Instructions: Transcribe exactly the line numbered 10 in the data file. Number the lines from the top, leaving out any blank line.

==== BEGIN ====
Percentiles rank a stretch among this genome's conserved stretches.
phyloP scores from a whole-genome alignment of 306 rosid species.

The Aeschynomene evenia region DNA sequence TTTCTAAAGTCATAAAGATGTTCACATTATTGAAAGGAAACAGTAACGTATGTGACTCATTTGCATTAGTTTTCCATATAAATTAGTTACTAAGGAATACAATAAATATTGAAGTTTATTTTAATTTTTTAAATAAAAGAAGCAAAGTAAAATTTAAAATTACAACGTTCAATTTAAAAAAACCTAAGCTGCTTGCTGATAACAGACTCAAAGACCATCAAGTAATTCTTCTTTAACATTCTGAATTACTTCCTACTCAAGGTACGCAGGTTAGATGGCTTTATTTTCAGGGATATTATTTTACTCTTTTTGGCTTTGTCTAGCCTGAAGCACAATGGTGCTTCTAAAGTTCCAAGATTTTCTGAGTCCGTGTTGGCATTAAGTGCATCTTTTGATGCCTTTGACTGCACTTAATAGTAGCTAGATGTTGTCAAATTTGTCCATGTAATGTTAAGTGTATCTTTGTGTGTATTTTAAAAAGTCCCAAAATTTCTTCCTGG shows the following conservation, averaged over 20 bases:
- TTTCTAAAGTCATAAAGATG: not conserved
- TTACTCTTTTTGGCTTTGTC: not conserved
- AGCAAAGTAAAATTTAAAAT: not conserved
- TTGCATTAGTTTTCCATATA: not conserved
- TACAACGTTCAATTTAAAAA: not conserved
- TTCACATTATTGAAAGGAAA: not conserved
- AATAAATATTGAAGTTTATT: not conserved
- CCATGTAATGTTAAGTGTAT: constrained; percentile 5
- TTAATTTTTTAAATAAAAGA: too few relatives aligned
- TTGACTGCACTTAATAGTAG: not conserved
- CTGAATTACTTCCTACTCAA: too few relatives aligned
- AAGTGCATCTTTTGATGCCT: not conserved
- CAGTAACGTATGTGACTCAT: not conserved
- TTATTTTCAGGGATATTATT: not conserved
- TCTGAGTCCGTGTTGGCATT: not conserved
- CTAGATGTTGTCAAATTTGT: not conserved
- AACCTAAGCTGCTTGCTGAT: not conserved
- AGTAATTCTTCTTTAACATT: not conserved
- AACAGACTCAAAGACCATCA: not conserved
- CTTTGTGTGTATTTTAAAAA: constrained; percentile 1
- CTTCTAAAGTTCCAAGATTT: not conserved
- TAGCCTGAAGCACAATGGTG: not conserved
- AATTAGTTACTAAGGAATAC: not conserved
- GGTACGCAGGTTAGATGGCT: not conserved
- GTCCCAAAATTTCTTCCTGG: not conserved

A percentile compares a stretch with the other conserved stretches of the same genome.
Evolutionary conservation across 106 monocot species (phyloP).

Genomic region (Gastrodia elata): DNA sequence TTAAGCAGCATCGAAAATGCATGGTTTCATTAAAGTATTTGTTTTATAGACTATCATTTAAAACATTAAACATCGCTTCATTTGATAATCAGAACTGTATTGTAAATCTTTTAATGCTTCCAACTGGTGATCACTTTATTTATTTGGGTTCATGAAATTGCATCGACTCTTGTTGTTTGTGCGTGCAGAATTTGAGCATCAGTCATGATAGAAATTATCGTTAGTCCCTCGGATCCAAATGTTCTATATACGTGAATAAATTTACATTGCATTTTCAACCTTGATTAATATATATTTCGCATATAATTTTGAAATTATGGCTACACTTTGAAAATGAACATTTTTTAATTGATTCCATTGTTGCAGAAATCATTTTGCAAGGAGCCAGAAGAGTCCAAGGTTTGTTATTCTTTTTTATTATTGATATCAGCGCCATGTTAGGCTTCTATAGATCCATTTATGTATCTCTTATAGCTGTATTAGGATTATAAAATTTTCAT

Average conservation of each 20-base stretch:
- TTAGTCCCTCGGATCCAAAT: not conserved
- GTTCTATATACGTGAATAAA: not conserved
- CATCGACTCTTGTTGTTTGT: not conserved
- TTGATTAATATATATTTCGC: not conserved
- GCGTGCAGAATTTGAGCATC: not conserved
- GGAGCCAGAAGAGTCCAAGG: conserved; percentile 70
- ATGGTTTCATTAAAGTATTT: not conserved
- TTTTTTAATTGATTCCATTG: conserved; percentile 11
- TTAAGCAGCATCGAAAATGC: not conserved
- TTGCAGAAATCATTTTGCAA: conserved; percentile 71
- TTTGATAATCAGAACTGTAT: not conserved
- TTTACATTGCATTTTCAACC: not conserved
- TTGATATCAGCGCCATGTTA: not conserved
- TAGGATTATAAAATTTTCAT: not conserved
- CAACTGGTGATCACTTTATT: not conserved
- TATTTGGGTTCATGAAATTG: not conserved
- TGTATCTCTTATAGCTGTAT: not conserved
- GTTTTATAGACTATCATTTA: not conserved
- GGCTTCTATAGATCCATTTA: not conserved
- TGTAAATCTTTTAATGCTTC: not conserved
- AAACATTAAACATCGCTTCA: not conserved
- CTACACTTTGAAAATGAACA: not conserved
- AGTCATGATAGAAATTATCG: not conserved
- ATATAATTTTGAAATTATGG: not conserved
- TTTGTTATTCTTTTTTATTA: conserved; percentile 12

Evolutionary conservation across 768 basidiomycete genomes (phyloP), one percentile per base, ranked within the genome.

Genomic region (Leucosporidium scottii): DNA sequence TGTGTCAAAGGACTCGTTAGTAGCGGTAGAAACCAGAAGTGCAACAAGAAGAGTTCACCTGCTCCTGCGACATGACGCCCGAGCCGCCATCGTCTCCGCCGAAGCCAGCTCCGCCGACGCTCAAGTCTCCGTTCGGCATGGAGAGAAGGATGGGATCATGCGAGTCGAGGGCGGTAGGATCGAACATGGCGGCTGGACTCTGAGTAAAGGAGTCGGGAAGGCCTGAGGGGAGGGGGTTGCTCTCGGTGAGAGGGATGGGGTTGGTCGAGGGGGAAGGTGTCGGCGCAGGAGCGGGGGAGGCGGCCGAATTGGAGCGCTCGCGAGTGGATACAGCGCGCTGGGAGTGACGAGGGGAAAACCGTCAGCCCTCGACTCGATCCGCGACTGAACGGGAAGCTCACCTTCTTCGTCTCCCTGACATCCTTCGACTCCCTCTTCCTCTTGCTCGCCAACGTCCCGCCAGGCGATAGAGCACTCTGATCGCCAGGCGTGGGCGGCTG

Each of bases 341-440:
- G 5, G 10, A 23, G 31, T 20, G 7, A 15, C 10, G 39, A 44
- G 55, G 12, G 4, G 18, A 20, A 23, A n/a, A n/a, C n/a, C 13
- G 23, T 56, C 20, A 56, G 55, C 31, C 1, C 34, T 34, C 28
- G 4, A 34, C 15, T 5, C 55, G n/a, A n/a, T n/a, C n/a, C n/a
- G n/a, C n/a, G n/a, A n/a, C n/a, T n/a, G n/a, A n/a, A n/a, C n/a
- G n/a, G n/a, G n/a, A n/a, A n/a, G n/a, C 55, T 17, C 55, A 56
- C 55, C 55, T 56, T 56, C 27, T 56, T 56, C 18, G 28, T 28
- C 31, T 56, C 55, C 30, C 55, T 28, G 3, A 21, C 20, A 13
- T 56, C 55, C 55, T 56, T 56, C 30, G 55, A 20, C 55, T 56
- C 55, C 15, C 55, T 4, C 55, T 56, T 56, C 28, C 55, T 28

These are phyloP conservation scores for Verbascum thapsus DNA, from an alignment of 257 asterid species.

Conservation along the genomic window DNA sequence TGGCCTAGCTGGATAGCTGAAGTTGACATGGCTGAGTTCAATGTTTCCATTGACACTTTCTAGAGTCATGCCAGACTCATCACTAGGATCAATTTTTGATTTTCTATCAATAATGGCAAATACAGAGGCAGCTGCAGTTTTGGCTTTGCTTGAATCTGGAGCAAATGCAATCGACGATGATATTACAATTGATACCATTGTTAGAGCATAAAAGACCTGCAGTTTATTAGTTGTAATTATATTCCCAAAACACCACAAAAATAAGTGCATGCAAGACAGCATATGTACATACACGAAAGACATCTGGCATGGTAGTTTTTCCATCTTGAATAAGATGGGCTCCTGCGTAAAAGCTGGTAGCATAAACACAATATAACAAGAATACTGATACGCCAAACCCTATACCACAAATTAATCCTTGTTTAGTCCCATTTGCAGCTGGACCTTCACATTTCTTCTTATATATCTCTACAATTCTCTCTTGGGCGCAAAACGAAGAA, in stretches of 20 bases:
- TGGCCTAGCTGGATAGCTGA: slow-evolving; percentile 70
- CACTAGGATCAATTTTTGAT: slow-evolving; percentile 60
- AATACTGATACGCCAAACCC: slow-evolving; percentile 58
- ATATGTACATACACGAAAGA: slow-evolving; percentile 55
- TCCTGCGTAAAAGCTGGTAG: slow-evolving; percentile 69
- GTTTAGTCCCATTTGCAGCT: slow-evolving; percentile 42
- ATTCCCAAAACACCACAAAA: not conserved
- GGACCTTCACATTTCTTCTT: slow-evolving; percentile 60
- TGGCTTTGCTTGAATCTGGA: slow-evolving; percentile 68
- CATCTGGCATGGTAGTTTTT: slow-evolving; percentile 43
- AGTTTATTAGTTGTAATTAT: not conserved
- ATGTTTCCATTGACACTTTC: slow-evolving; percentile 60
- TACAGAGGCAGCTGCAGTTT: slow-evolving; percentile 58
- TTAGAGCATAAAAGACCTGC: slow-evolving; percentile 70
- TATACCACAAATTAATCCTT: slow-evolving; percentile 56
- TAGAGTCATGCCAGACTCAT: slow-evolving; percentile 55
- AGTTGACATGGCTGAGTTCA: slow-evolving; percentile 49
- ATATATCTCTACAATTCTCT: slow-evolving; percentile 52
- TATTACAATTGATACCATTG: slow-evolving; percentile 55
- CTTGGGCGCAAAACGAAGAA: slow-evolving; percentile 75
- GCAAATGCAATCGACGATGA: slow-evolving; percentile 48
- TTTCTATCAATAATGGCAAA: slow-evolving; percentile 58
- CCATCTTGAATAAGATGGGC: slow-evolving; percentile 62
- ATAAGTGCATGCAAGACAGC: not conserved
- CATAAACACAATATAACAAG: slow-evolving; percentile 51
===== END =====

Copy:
- AATAAATATTGAAGTTTATT: not conserved